The CFPB announced yesterday that it is partnering with the City of Boston to facilitate the ability of consumers to ask questions and submit complaints to the CFPB. Boston consumers will be able to reach the CFPB by calling the Boston Mayor’s Constituent Service non-emergency hotline at (617) 635-4500. Consumers who call the hotline with a question or complaint about consumer financial products or services will be transferred directly to the CFPB.
The Boston partnership is similar to the partnership the CFPB entered into earlier this year with the City of Newark, New Jersey. Newark consumers can use a local 4311 hotline to reach the CFPB with questions and complaints about financial products and services.
In addition to the Newark partnership, the CFPB has previously announced partnerships with the Cities of Chicago and New York and a tribal government, the Navajo Nation.
The House Financial Services Committee’s Subcommittee on Financial Institutions and Consumer Credit held its second hearing yesterday focused on the CFPB’s ability to repay/qualified mortgage rule. At the first hearing in May, the only witnesses were two CFPB officials. The witnesses at yesterday’s hearing, entitled “Examining How the Dodd-Frank Act Hampers Home Ownership,” consisted of representatives of state regulators, consumers and industry.
The witnesses representing industry included James C. Gardill, Chairman of the Board, WesBanco, Inc., on behalf of the American Bankers Association, and Debra W. Still, Chairman of the Mortgage Bankers Association. In their testimony, Mr. Gardill and Ms. Still sounded a common theme: that the QM rule will substantially limit mortgage lending because lenders will not want to face the risks associated with making loans outside the QM standard.
In his testimony, Mr. Gardill discussed the complexity of the QM rule to support the ABA’s plea for a 12 month extension of the implementation date to January 2015.
In her testimony, Ms. Still asked Committee members to urge the CFPB to change the QM rule by raising the small loan limit for loans that can have more than 3 percent in points and fees and still qualify as QMs from the current $100,000 limit to $200,000. She also repeated the MBA’s request that the CFPB amend the definition of points and fees to exclude affiliated title fees and clarify that loan originator compensation from lenders to brokers and escrowed amounts be excluded from the calculation for purposes of applying the QM 3 percent points and fees limit. While noting that the MBA believes the CFPB can make these revisions under existing law, she also voiced the MBA’s support for H.R. 1077, the Consumer Mortgage Choice Act, which would amend the Dodd-Frank Act’s ability to repay/QM provisions to expressly exclude these items from the 3 percent QM cap.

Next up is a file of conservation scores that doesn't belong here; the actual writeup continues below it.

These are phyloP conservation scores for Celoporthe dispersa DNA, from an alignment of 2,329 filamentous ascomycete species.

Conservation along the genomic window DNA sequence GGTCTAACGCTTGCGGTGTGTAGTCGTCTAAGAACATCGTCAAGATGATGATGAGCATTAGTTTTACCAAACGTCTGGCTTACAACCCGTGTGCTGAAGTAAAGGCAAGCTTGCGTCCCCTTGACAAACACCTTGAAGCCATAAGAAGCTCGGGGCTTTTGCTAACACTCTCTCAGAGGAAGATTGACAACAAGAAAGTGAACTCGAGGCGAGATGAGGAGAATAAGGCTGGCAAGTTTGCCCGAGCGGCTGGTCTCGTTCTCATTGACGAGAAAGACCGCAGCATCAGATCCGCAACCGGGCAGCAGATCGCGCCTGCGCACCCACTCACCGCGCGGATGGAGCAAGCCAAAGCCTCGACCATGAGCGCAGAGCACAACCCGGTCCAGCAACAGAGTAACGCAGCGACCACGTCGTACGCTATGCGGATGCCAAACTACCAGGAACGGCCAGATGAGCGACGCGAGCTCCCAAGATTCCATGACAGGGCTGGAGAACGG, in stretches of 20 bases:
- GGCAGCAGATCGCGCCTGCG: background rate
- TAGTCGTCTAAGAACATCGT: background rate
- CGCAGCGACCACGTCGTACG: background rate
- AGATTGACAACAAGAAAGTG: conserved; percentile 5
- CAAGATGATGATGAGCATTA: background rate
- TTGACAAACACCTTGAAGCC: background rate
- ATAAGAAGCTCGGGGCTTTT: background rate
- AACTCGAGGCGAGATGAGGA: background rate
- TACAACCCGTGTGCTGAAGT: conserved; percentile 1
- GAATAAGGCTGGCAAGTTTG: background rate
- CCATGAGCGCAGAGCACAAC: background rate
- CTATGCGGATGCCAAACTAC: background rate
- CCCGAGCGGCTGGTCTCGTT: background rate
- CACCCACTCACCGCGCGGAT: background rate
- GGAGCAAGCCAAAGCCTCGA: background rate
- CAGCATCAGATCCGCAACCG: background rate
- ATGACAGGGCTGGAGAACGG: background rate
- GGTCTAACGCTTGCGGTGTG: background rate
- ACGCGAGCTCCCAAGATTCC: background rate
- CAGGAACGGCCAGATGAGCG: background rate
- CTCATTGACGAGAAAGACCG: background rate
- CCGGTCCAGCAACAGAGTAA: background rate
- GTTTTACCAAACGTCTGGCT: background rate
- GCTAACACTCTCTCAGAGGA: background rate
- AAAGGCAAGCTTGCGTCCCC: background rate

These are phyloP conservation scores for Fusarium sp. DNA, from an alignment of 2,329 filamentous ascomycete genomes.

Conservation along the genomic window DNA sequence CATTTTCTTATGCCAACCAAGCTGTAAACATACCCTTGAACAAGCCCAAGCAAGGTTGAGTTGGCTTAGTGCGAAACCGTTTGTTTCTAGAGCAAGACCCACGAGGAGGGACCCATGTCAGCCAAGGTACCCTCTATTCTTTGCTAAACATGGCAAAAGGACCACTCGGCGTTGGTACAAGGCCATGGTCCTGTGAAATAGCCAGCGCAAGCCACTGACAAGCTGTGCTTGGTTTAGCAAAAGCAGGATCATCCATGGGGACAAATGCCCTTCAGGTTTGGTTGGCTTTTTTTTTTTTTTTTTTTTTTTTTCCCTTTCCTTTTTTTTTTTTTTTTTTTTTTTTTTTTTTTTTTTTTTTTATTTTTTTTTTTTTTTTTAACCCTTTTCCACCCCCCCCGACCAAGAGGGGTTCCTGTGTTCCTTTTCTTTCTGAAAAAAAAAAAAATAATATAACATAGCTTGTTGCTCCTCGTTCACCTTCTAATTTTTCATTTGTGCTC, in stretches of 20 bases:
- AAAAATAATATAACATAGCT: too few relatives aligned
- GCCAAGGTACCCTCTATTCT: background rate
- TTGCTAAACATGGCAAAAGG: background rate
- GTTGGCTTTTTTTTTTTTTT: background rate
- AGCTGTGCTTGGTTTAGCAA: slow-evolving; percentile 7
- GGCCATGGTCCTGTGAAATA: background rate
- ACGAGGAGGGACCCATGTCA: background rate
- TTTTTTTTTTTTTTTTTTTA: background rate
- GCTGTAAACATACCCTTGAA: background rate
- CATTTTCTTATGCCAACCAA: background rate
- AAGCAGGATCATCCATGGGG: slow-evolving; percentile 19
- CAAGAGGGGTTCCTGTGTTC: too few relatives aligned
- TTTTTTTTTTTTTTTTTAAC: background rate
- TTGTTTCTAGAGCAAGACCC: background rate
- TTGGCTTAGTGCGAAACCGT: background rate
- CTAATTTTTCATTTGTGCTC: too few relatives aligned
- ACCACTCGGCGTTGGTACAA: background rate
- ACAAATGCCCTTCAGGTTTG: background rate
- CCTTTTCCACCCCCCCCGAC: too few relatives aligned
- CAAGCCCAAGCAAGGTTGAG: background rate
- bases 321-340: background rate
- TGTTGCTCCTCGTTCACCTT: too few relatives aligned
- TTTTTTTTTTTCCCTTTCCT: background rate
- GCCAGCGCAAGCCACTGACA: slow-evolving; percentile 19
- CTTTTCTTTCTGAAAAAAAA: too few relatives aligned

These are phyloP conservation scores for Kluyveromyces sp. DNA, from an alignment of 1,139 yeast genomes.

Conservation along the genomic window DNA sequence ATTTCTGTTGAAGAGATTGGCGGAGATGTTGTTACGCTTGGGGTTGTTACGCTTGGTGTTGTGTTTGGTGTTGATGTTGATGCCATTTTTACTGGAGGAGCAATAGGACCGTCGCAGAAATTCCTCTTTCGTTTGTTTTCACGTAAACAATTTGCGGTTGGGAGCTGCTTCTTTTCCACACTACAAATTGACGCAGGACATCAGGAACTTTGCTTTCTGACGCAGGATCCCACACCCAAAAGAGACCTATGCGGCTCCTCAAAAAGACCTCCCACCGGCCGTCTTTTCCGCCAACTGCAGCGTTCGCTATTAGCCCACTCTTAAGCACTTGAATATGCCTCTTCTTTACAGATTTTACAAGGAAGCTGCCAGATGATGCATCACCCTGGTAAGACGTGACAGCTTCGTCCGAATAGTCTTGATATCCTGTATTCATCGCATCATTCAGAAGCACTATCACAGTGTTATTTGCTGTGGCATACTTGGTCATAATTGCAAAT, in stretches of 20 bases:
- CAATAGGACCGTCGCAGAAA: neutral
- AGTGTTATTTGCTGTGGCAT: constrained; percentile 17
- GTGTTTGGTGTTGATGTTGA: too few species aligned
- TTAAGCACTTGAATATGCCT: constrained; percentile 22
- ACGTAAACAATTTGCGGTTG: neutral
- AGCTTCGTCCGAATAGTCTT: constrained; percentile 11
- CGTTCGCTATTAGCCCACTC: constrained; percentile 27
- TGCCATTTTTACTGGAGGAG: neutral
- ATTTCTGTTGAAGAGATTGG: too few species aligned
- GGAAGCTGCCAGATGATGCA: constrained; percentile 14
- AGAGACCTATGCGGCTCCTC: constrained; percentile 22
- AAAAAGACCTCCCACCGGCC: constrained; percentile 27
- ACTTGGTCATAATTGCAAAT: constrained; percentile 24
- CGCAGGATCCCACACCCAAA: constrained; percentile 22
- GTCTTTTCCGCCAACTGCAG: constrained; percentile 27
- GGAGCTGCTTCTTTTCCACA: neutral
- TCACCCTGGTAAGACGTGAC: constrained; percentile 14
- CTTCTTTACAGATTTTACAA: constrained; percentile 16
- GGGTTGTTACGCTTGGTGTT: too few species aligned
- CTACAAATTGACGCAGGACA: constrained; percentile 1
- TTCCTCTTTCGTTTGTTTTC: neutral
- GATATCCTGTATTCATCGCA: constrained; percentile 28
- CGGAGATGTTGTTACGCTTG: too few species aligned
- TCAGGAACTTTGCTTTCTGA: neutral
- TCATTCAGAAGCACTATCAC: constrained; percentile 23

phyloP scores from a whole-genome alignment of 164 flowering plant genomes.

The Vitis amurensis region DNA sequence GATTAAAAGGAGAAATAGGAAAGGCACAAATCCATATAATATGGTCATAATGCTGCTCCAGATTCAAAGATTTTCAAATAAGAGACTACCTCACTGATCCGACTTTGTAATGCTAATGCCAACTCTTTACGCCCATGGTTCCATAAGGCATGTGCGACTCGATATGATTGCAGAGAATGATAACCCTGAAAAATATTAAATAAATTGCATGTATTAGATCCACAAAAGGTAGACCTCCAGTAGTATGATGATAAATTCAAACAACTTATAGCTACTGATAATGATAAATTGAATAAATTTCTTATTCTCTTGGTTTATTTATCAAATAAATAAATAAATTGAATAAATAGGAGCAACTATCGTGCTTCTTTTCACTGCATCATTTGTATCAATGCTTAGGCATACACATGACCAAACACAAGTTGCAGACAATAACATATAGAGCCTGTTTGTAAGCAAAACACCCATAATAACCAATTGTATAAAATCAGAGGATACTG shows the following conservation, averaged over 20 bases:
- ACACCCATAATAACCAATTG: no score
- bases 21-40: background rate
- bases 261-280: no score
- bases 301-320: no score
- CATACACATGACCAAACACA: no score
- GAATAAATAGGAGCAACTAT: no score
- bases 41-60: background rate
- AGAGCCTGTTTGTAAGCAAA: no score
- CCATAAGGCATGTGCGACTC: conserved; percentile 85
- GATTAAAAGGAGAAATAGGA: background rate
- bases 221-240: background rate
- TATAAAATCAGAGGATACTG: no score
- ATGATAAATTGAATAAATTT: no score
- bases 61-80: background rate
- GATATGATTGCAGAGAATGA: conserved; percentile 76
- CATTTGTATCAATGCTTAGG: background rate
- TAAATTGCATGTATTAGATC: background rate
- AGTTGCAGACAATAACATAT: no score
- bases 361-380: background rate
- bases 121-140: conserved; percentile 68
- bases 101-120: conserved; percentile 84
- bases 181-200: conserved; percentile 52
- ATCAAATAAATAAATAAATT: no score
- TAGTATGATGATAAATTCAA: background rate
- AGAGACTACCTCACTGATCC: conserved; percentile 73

CFPB Director Richard Cordray was among the speakers at a program last week celebrating the fifth anniversary of the Philadelphia Residential Mortgage Diversion Program. The Diversion Program, which began in 2008, was the first city-sponsored plan in the nation to facilitate face-to-face negotiations between mortgage lenders and borrowers in connection with troubled loans.
In his remarks, Director Cordray discussed the CFPB’s mortgage rules and supervisory authority over nonbanks. He also highlighted the CFPB’s consumer complaint system.
The Philadelphia program received attention at the joint FTC-CFPB roundtable on the debt collection industry held in Washington, D.C. earlier this month. Among the concerns discussed at the roundtable was the high non-appearance rate of debtors in debt collection court cases. The roundtable speakers included Judge Annette Rizzo, who had invited Director Cordray to speak at the Philadelphia celebration. Judge Rizzo sits on the Court of Common Pleas in Philadelphia (First Judicial District) and the CFPB’s Consumer Advisory Board. At the roundtable, she spoke about the Diversion Program as a model solution to the non-appearance problem.
The CFPB’s leadership ‘brain drain” seems to be continuing, with Politico reporting that Richard Hackett, the Bureau’s Assistant Director for installment and liquidity lending markets, is planning to leave the CFPB later this summer. Just two weeks ago, we reported about the departures of three top CFPB officials to join the firm founded by former CFPB Deputy Director Raj Date.